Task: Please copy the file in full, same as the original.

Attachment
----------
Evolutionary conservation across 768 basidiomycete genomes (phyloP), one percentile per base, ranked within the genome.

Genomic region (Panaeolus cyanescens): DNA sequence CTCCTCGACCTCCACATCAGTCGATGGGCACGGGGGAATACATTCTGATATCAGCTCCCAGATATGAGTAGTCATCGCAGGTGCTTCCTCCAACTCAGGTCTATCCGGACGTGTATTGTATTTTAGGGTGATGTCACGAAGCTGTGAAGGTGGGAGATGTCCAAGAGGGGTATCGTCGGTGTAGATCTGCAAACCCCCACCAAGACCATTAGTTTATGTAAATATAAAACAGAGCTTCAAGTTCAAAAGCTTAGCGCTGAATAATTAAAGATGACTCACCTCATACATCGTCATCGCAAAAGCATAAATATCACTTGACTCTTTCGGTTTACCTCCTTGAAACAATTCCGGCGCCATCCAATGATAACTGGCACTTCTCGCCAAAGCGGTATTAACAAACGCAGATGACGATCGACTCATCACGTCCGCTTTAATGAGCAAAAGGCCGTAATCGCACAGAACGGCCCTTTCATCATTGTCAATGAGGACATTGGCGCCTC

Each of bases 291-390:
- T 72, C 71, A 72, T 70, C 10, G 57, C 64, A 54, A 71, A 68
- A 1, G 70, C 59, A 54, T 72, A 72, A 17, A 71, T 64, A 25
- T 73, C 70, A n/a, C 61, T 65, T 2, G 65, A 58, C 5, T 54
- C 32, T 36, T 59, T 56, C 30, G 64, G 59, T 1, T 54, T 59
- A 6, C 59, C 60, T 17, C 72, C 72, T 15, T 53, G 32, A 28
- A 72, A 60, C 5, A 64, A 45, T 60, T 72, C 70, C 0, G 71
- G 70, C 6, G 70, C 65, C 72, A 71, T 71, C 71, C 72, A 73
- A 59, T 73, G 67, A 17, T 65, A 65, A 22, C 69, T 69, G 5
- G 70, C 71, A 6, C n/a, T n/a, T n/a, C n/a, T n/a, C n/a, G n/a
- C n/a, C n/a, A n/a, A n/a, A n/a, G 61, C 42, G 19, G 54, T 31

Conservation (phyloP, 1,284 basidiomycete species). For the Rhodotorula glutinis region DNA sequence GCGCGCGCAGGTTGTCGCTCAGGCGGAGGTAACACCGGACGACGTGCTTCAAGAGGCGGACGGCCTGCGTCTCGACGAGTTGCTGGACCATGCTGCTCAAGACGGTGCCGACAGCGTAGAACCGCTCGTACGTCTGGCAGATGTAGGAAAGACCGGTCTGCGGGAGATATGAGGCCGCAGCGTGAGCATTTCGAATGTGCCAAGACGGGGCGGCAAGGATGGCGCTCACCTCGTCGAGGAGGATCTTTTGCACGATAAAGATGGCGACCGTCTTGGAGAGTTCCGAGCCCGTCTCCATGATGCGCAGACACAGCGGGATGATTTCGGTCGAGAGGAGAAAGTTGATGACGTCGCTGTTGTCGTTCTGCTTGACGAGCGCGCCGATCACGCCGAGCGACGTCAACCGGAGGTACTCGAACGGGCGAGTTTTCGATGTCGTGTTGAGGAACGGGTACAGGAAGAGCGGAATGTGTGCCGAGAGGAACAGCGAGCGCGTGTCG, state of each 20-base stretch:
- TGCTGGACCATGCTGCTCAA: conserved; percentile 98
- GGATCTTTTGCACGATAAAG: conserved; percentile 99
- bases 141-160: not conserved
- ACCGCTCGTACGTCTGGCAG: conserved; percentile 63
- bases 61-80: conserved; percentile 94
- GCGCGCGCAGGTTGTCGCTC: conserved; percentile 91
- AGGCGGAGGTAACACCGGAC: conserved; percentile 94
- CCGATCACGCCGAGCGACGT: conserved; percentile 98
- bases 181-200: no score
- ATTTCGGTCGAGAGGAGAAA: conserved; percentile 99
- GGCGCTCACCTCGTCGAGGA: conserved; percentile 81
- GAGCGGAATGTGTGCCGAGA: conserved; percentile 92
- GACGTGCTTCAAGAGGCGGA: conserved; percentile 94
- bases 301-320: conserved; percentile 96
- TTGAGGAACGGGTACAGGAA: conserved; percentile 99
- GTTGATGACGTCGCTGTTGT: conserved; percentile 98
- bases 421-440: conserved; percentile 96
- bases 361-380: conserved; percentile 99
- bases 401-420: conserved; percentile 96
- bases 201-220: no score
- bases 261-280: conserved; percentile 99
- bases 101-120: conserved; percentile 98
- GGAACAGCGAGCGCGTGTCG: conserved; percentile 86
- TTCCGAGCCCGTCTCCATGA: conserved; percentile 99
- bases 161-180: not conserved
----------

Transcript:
Evolutionary conservation across 768 basidiomycete genomes (phyloP), one percentile per base, ranked within the genome.

Genomic region (Panaeolus cyanescens): DNA sequence CTCCTCGACCTCCACATCAGTCGATGGGCACGGGGGAATACATTCTGATATCAGCTCCCAGATATGAGTAGTCATCGCAGGTGCTTCCTCCAACTCAGGTCTATCCGGACGTGTATTGTATTTTAGGGTGATGTCACGAAGCTGTGAAGGTGGGAGATGTCCAAGAGGGGTATCGTCGGTGTAGATCTGCAAACCCCCACCAAGACCATTAGTTTATGTAAATATAAAACAGAGCTTCAAGTTCAAAAGCTTAGCGCTGAATAATTAAAGATGACTCACCTCATACATCGTCATCGCAAAAGCATAAATATCACTTGACTCTTTCGGTTTACCTCCTTGAAACAATTCCGGCGCCATCCAATGATAACTGGCACTTCTCGCCAAAGCGGTATTAACAAACGCAGATGACGATCGACTCATCACGTCCGCTTTAATGAGCAAAAGGCCGTAATCGCACAGAACGGCCCTTTCATCATTGTCAATGAGGACATTGGCGCCTC

Each of bases 291-390:
- T 72, C 71, A 72, T 70, C 10, G 57, C 64, A 54, A 71, A 68
- A 1, G 70, C 59, A 54, T 72, A 72, A 17, A 71, T 64, A 25
- T 73, C 70, A n/a, C 61, T 65, T 2, G 65, A 58, C 5, T 54
- C 32, T 36, T 59, T 56, C 30, G 64, G 59, T 1, T 54, T 59
- A 6, C 59, C 60, T 17, C 72, C 72, T 15, T 53, G 32, A 28
- A 72, A 60, C 5, A 64, A 45, T 60, T 72, C 70, C 0, G 71
- G 70, C 6, G 70, C 65, C 72, A 71, T 71, C 71, C 72, A 73
- A 59, T 73, G 67, A 17, T 65, A 65, A 22, C 69, T 69, G 5
- G 70, C 71, A 6, C n/a, T n/a, T n/a, C n/a, T n/a, C n/a, G n/a
- C n/a, C n/a, A n/a, A n/a, A n/a, G 61, C 42, G 19, G 54, T 31

Conservation (phyloP, 1,284 basidiomycete species). For the Rhodotorula glutinis region DNA sequence GCGCGCGCAGGTTGTCGCTCAGGCGGAGGTAACACCGGACGACGTGCTTCAAGAGGCGGACGGCCTGCGTCTCGACGAGTTGCTGGACCATGCTGCTCAAGACGGTGCCGACAGCGTAGAACCGCTCGTACGTCTGGCAGATGTAGGAAAGACCGGTCTGCGGGAGATATGAGGCCGCAGCGTGAGCATTTCGAATGTGCCAAGACGGGGCGGCAAGGATGGCGCTCACCTCGTCGAGGAGGATCTTTTGCACGATAAAGATGGCGACCGTCTTGGAGAGTTCCGAGCCCGTCTCCATGATGCGCAGACACAGCGGGATGATTTCGGTCGAGAGGAGAAAGTTGATGACGTCGCTGTTGTCGTTCTGCTTGACGAGCGCGCCGATCACGCCGAGCGACGTCAACCGGAGGTACTCGAACGGGCGAGTTTTCGATGTCGTGTTGAGGAACGGGTACAGGAAGAGCGGAATGTGTGCCGAGAGGAACAGCGAGCGCGTGTCG, state of each 20-base stretch:
- TGCTGGACCATGCTGCTCAA: conserved; percentile 98
- GGATCTTTTGCACGATAAAG: conserved; percentile 99
- bases 141-160: not conserved
- ACCGCTCGTACGTCTGGCAG: conserved; percentile 63
- bases 61-80: conserved; percentile 94
- GCGCGCGCAGGTTGTCGCTC: conserved; percentile 91
- AGGCGGAGGTAACACCGGAC: conserved; percentile 94
- CCGATCACGCCGAGCGACGT: conserved; percentile 98
- bases 181-200: no score
- ATTTCGGTCGAGAGGAGAAA: conserved; percentile 99
- GGCGCTCACCTCGTCGAGGA: conserved; percentile 81
- GAGCGGAATGTGTGCCGAGA: conserved; percentile 92
- GACGTGCTTCAAGAGGCGGA: conserved; percentile 94
- bases 301-320: conserved; percentile 96
- TTGAGGAACGGGTACAGGAA: conserved; percentile 99
- GTTGATGACGTCGCTGTTGT: conserved; percentile 98
- bases 421-440: conserved; percentile 96
- bases 361-380: conserved; percentile 99
- bases 401-420: conserved; percentile 96
- bases 201-220: no score
- bases 261-280: conserved; percentile 99
- bases 101-120: conserved; percentile 98
- GGAACAGCGAGCGCGTGTCG: conserved; percentile 86
- TTCCGAGCCCGTCTCCATGA: conserved; percentile 99
- bases 161-180: not conserved